Greg Dennis: Paul McCartney’s long, winding road
I always liked John best.
He had the most irreverent sense of humor. He wasn’t afraid to make the kind of brutally frank social commentary that we heard from so few public figures back then.
John once said the Beatles were “more popular than Jesus,” and he might have been right.
George was inscrutable, and Ringo was for girls — except for the girls who like Paul best. He was the cute one.
Today he’s still cute. And now that John and George are dead — and Ringo a relatively minor figure — McCartney carries on the legacy of the greatest musical group ever.
Many of us held a small torch for John over the decades, especially after his tragic martyrdom outside the Dakota. He was the biting edge of the Beatles, a brave warrior for peace and the world-changing power of rock and roll.
But even hardcore John Lennon fans have had to grudgingly admit that Paul McCartney was at least John’s musical equal.
Paul’s songs are less profound but more lyrical, and he is an accomplished rock vocalist.
Many songs attest to that. There’s “Drive My Car” from the “Rubber Soul” LP — I got through endless hours working in the college dining hall, thanks to that album — to “I’ve Got a Feeling,” to “Get Back,” to…
Well, there have been dozens of them over the past 50 years.
Even as his solo and Wings albums slid by and sometimes slid into mediocrity, Paul could still reach stratospheric heights. If you doubt that, go listen to the “Flaming Pie” album and tell me it’s not a great piece of work.
But Paul is 72 now. So when we learned he would be playing a show in Albany over the Fourth of July weekend, I had to wonder how good it would be.
The stupefyingly high ticket prices made me wonder even harder.
Nonetheless, it was a chance to see a legend near our own backyard — he’ll never be coming closer to Vermont — so we jumped on StubHub and paid scalper prices to go see the legend.
Forget that “legend” label, though.
Yes, he’s that. But he’s also still a terrific performer — engaging, rocking, stomping, touching, playful. As genuine as any superstar can be, and clearly still loving the game.
Paul and his crack four-piece band — he’s been with them longer than the Beatles or Wings — played nearly 40 songs over more than three hours last Saturday night in Albany’s Times Union Center.
I’m 10 years younger than he is, and I can’t come anywhere near that kind of physical stamina. He didn’t even stop for a drink of water as he alternated among six- and 12-string guitars, the piano, plus a ukulele to open “Something” in a tribute to George Harrison.
Even after all these years, I learned new things about the songs. He said, for example, that he wrote “Blackbird” as inspiration to civil rights workers.
We all expected to hear the Top 40 hits, and there were plenty of those: opening with “Eight Days a Week,” then “Paperback Writer” a few songs later, along with “We Can Work It Out,” “Lovely Rita” and “Ob-La-Di, Ob-La-Da.”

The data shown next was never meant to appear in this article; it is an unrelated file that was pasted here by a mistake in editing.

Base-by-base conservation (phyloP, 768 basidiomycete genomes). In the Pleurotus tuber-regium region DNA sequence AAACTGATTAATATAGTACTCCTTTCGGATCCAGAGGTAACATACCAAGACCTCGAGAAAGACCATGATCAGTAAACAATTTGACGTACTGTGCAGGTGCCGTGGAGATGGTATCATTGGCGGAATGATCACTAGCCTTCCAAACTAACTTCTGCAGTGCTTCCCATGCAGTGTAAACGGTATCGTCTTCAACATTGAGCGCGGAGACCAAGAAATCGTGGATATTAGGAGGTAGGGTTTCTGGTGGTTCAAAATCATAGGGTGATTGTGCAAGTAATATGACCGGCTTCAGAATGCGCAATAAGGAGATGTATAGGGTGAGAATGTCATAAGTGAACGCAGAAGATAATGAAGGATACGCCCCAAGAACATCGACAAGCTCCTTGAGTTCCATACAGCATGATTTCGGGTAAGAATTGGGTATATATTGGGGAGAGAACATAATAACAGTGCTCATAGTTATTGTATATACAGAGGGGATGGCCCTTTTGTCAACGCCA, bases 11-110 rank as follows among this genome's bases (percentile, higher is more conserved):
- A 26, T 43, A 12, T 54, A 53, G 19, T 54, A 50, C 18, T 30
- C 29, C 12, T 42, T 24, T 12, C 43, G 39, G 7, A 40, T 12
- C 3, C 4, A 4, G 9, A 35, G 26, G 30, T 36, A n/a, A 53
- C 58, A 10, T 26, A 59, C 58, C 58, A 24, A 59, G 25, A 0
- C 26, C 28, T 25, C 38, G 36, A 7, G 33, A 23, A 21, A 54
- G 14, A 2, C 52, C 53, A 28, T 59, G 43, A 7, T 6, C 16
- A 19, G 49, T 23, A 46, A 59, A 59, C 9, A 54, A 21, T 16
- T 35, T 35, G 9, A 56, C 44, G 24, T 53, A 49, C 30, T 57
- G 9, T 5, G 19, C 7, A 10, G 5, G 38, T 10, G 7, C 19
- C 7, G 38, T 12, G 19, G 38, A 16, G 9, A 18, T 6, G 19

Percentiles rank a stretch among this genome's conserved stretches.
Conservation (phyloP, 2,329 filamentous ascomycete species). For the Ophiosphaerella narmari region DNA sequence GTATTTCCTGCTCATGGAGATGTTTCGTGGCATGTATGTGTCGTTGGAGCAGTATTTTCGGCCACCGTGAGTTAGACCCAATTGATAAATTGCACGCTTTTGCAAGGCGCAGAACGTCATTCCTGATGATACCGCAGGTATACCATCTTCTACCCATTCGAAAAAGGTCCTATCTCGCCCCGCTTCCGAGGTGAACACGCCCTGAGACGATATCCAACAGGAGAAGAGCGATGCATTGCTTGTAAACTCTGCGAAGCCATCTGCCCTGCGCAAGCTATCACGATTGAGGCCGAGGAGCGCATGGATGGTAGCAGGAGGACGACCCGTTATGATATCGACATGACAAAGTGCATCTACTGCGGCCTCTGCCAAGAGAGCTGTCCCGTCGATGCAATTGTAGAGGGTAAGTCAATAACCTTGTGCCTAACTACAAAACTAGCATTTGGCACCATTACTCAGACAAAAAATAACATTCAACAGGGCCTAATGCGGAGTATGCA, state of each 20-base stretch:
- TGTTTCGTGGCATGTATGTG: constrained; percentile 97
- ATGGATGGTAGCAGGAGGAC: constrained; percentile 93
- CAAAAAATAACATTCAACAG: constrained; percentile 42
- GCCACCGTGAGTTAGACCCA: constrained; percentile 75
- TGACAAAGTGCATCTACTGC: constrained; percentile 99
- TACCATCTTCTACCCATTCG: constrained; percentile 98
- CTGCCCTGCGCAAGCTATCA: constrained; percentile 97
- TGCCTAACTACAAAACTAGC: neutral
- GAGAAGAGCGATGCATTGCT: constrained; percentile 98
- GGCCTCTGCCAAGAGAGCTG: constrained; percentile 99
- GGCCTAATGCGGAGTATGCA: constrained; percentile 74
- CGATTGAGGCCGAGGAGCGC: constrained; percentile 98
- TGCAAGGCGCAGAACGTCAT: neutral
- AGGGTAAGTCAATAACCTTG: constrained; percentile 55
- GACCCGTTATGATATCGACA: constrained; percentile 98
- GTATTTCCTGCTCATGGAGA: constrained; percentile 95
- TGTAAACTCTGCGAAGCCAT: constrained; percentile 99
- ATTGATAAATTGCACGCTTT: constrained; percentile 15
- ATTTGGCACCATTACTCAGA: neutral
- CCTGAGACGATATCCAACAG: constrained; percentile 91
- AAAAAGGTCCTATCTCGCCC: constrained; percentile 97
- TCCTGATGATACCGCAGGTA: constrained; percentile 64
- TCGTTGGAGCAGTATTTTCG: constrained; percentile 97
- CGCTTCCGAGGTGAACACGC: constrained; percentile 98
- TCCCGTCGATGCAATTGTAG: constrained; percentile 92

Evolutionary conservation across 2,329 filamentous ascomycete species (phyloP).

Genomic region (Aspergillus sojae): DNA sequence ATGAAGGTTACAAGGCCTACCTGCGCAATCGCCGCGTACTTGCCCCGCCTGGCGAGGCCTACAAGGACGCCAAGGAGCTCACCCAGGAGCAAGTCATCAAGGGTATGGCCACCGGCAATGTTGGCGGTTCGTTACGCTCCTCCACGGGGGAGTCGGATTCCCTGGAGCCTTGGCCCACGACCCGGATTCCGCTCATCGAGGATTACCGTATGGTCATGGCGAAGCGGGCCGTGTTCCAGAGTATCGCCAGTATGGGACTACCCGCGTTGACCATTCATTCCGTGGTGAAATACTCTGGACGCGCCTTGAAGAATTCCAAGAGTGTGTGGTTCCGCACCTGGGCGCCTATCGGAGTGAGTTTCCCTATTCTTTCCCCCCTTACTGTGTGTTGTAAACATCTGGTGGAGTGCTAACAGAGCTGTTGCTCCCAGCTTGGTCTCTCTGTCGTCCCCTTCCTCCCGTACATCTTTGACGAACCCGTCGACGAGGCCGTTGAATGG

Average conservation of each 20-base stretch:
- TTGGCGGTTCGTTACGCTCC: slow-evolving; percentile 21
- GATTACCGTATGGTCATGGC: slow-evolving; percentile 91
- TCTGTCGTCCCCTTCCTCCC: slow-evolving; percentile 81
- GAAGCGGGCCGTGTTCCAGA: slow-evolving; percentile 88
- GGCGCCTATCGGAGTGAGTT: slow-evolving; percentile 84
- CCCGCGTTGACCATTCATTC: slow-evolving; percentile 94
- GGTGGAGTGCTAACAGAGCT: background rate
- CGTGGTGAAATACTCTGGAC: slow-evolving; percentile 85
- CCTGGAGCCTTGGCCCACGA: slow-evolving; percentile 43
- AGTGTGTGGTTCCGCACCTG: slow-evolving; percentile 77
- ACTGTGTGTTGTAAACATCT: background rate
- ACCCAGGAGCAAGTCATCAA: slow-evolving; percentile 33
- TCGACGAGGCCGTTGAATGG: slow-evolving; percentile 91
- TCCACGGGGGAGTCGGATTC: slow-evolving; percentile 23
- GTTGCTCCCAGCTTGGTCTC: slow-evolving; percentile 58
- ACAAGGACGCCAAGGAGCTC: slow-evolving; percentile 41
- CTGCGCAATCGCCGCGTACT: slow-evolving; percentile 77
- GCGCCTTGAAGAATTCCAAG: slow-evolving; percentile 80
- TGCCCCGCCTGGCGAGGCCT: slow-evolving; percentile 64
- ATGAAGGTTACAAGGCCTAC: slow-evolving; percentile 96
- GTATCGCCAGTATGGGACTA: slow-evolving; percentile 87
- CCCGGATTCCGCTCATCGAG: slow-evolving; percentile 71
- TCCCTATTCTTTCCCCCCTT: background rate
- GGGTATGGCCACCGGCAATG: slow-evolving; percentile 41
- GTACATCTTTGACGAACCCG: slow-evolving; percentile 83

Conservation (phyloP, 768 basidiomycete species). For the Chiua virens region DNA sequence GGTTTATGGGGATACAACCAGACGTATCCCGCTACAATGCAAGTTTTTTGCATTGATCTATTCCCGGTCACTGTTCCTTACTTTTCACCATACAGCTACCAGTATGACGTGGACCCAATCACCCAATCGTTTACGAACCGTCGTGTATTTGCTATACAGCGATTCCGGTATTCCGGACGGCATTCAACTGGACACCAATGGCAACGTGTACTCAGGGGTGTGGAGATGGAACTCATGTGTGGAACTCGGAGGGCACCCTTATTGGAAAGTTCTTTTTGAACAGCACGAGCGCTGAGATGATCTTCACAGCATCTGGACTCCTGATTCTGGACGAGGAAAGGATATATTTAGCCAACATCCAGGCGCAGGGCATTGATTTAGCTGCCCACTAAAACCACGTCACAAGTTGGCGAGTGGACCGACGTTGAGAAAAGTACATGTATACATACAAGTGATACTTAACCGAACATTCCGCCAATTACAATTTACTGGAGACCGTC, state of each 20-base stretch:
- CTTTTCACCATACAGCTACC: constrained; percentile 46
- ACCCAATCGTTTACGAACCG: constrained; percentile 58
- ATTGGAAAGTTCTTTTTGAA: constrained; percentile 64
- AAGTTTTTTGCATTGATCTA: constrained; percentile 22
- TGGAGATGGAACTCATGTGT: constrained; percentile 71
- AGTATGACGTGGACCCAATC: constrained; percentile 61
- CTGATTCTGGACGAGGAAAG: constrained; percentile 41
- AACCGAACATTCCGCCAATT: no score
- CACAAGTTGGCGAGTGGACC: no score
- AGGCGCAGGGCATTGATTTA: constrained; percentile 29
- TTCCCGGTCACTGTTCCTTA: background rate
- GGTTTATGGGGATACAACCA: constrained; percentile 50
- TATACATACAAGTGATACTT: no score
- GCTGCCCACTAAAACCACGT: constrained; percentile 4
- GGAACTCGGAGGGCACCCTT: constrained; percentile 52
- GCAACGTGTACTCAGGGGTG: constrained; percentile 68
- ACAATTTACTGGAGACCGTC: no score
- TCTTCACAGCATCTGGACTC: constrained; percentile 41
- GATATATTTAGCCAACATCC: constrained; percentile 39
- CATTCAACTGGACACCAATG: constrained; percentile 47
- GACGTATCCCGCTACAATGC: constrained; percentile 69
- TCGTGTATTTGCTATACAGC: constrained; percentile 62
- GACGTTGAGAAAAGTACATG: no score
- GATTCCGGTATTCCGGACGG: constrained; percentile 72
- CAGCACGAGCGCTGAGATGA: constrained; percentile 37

Here’s the power of music for Baby Boomers: Just think about those songs and your brain starts singing them. That’s how ingrained McCartney is in our culture.
Even the best of songs suffer from the poor acoustics of arenas. But the arena setting does make for spectacular visuals.
Two vertical video screens had live images from the stage. A giant horizontal screen behind the band featured a panoply of visual images and video to fit each song.
The fireworks explosions that rocked the stage during “Live and Let Die” were a scary thrill. And when the platform on which Paul was singing “Blackbird” ascended 30 feet in the air — as video of a waterfall played around the sides of the rising platform and Paul picked that amazing acoustic part — well, that alone made it worth the effort to get there.
McCartney played somewhat more obscure numbers, too: “All My Loving” from a 1963 LP and the humorously majestic “Being for the Benefit of Mr. Kite,” off “Sgt. Pepper’s Lonely Hearts Club Band.”
We expected to hear “Eleanor Rigby.” But “Back in the USSR” was a revelation, as fresh as it was when it opened the White Album with that sly reply to the Beach Boys’ “California Girls.” (Though the media played up the Beatles-Rolling Stones rivalry, it was the Beach Boys who inspired the Beatles to new sonic and musical heights.)
There was a generous helping, too, of cuts from “New,” McCartney’s latest album. While it’s a typically uneven offering, “New” has several cuts worth replaying. It’s also got the compelling “Everybody Out There,” which 350.org and the climate change movement should adopt as their anthem.
Ultimately, though, we return to McCartney’s music for memories.
It’s a testament to the power of his artistry that he can still make it fresh — a half-century after “I Want to Hold Your Hand” woke up a generation, and decades after we learned that as long as we can go back to yesterday and let it be, it’s gonna be a great day.
Gregory Dennis’s column appears here every other Thursday and is archived on his blog at www.gregdennis.wordpress.com. His favorite Beatles album is “Abbey Road.” Twitter: @greengregdennis. Email: [email protected].
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